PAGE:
Learning of a patient's fatal overdose curbs opioid scripts
A simple letter informing doctors that their patient has died of a prescription drug overdose has been shown to have a powerful effect.
A US study shows that doctors who are sent the letters start to prescribe fewer opioids.
Three months after receiving the letter from the medical examiner's office prescriptions dropped by 10%.
Those doctors whose patient had also died of a fatal overdose, but did not receive a letter, did not alter their prescribing habits.
“A simple letter, supportive in tone, to inform clinicians of a scheduled drug harm to their patient resulted in fewer subsequent opioids dispensed by those clinicians,” the researchers said.
As part of the study, the medical examiner’s office in San Diego County sent letters to more than 400 doctors and allied health professionals practising in California.
The researchers had identified 861 clinicians who had prescribed drugs to 170 people who subsequently suffered fatal accidental overdoses.
The prescriptions had to have been filled less than 12 months before the death occurred.
Half of the clinicians received notification of their patients’ deaths and a safe prescribing message from their county’s medical examiner, while the other half did not receive a letter.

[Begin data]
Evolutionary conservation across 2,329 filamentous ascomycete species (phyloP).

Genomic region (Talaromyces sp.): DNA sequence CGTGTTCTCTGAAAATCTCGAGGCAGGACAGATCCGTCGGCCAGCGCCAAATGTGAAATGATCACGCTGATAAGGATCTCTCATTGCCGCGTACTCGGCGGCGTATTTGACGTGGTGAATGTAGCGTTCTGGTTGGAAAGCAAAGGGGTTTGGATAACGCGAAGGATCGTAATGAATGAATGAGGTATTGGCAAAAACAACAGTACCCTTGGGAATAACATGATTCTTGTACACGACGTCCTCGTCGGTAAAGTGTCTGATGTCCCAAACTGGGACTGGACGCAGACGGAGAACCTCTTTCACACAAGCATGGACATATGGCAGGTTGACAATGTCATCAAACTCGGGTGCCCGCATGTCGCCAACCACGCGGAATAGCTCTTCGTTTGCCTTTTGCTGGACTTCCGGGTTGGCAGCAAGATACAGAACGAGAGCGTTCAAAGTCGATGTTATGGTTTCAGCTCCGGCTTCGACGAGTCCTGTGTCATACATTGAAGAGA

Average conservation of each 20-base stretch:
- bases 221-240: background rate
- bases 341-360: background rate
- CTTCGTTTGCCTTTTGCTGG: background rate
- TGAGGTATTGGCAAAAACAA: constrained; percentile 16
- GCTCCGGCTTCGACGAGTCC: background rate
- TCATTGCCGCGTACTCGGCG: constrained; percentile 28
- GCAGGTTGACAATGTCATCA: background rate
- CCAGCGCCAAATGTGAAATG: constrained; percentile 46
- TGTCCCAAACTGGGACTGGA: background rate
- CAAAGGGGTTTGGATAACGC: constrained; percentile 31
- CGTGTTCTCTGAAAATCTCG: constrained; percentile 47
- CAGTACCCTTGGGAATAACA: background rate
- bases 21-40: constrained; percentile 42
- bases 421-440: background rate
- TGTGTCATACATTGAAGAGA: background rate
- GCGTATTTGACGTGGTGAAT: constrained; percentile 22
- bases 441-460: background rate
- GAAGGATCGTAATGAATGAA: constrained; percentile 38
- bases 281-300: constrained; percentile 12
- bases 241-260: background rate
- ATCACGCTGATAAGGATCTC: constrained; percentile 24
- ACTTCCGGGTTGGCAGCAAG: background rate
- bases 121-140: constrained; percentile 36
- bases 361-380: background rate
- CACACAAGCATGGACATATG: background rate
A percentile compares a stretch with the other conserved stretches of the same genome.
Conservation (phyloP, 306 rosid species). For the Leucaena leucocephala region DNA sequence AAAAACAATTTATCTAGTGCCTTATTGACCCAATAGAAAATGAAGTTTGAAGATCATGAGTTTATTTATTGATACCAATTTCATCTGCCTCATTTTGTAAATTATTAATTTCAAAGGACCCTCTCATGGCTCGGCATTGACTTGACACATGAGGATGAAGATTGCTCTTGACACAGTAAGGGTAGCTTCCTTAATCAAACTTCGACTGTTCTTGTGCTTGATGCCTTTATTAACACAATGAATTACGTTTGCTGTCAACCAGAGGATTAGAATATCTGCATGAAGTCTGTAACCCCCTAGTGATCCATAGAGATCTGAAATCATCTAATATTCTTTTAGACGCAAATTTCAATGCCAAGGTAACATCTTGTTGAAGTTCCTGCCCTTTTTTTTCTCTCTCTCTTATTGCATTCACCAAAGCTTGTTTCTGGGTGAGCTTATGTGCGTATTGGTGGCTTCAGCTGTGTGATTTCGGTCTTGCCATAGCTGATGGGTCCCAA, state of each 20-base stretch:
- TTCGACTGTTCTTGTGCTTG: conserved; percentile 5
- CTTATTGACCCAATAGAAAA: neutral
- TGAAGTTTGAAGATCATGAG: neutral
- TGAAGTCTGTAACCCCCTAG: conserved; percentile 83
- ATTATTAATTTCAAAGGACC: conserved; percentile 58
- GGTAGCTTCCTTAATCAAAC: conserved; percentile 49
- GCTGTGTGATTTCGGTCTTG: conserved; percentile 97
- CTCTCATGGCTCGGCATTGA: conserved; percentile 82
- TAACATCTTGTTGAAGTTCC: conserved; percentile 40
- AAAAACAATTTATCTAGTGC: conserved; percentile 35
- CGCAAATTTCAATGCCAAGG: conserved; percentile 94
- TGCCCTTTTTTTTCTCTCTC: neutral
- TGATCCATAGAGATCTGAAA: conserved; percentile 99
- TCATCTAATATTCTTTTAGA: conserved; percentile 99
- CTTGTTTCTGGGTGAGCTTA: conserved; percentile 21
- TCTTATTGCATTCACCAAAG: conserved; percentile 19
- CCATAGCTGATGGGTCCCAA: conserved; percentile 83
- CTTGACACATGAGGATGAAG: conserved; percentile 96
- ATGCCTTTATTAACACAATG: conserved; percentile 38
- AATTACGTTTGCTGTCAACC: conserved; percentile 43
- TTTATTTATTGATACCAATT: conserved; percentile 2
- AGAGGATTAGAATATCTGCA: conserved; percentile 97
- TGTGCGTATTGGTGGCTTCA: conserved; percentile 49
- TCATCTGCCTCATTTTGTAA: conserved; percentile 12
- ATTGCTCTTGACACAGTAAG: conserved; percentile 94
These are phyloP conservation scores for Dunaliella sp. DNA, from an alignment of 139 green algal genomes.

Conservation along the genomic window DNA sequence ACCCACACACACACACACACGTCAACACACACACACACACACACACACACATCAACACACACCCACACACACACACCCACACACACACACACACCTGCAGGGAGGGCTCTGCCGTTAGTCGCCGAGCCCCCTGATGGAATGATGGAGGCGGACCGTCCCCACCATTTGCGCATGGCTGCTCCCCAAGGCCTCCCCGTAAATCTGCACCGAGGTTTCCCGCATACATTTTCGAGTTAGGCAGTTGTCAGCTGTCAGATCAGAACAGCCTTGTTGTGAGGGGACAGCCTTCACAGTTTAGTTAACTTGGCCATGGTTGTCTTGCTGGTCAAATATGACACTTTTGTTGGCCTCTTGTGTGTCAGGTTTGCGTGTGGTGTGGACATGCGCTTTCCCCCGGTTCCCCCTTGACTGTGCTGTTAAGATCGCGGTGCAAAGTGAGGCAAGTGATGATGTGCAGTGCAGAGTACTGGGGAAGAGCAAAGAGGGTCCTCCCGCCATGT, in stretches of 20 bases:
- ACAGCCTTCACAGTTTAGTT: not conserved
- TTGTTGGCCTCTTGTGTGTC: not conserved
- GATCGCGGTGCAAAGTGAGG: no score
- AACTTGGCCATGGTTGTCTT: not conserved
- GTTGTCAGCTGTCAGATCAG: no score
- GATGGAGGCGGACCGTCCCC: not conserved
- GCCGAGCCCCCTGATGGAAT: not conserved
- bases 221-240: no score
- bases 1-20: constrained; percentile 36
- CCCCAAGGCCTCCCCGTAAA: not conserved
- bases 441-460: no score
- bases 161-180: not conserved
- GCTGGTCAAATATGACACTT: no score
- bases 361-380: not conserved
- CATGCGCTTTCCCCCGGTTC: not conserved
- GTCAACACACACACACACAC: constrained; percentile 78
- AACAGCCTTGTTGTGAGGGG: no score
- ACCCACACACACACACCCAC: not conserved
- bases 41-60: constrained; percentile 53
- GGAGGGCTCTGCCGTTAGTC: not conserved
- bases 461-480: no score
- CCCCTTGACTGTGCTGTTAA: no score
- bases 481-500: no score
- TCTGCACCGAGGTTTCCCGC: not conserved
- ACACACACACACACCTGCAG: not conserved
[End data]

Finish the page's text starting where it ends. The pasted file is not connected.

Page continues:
The letter stated: “This is a courtesy communication to inform you that your patient, (name, date of birth) died on (date). Prescription drug overdose was either the primary cause of death or contributed to the death."
It also included information on safe prescribing and ended with a request to continue to work to prevent drug deaths.
“Learning of your patient’s death can be difficult. We hope that you will take this as an opportunity to join us in preventing future deaths from drug overdose.”
The researchers said the letter was an idea that could be scaled up.
“It is thus feasible to “close the loop” on deaths by encouraging safe prescribing habits through the use of behavioural insights,” they concluded.